All Saints Sydenham

10th August 2008

Year A, Week 18

Living Waters

 

Water is one of those things which we take for granted; that is, until it isn’t available when we need it. The Pier at Weston-super-Mare which burnt to ashes recently was a case in point. There was no lack of fire-fighters and appliances ready and willing to extinguish the flames – but not enough water or, more probably, the wrong sort of water! Where have we heard something like that before, I wonder!

Just consider. We turn the tap on and expect clean, wholesome water to come out; we flush the loo and expect the same to happen; we dive into the swimming-pool without fear of catching cholera or some other water-borne disease. So we make a lot of assumptions about water without really knowing very much about it.

So, given that the Prophet Isaiah tells us to ‘come to the water, all you are thirsty’ let’s begin with some interesting facts about the stuff itself.

A potato is 80% water; a tomato 95%. Every human being is 65% made of water which means there’s nearly twice the amount in us of everything else put together. So, whatever water does when it is outside us, the probability is that it will do it inside us. So knowing a bit about water is to know a bit about a large proportion of our physical selves.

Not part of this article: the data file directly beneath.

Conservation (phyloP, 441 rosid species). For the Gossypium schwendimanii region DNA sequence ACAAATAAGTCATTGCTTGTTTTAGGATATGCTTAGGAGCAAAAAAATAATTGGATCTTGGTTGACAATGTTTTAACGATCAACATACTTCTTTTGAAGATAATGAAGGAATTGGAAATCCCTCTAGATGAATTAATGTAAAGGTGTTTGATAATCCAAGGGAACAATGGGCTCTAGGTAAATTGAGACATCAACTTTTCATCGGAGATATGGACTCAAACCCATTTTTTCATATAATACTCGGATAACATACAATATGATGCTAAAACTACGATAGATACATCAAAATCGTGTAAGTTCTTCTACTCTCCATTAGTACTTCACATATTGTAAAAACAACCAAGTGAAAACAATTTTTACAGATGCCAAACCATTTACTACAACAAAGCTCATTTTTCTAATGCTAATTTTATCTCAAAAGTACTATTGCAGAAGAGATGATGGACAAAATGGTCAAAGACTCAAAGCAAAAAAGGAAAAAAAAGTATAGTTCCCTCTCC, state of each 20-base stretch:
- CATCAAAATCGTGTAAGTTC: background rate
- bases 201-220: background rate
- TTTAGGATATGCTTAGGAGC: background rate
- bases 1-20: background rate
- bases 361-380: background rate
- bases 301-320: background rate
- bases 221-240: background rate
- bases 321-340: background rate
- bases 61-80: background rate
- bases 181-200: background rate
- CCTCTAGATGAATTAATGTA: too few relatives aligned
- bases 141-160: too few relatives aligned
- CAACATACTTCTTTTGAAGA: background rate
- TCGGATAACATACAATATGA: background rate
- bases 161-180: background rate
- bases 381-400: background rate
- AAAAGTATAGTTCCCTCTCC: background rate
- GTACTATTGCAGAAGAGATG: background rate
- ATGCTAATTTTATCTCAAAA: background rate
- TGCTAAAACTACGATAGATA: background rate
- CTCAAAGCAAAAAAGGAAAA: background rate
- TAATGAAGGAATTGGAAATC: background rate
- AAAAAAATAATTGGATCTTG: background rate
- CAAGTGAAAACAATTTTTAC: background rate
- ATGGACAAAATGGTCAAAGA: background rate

Water behaves differently from practically every other liquid on earth. Most liquids behave like solids and gases: they get smaller as they cool and so grow heavier. So does water – but only up to a point: suddenly, just before it freezes, water, perversely, starts to expand! By the time it is solid it occupies about one tenth more space than it did when it was liquid. So ice floats in water with the result that ponds and seas get iced from the top downwards, whereas almost every other liquid solidifies from the bottom upwards. This means that fish can survive underneath because of the heat the ice holds in, and when the sun comes out the ice immediately begins to melt and turn back into water, which it would do much more slowly if it were lying at the bottom. So oceans, and ponds, seldom freeze up totally.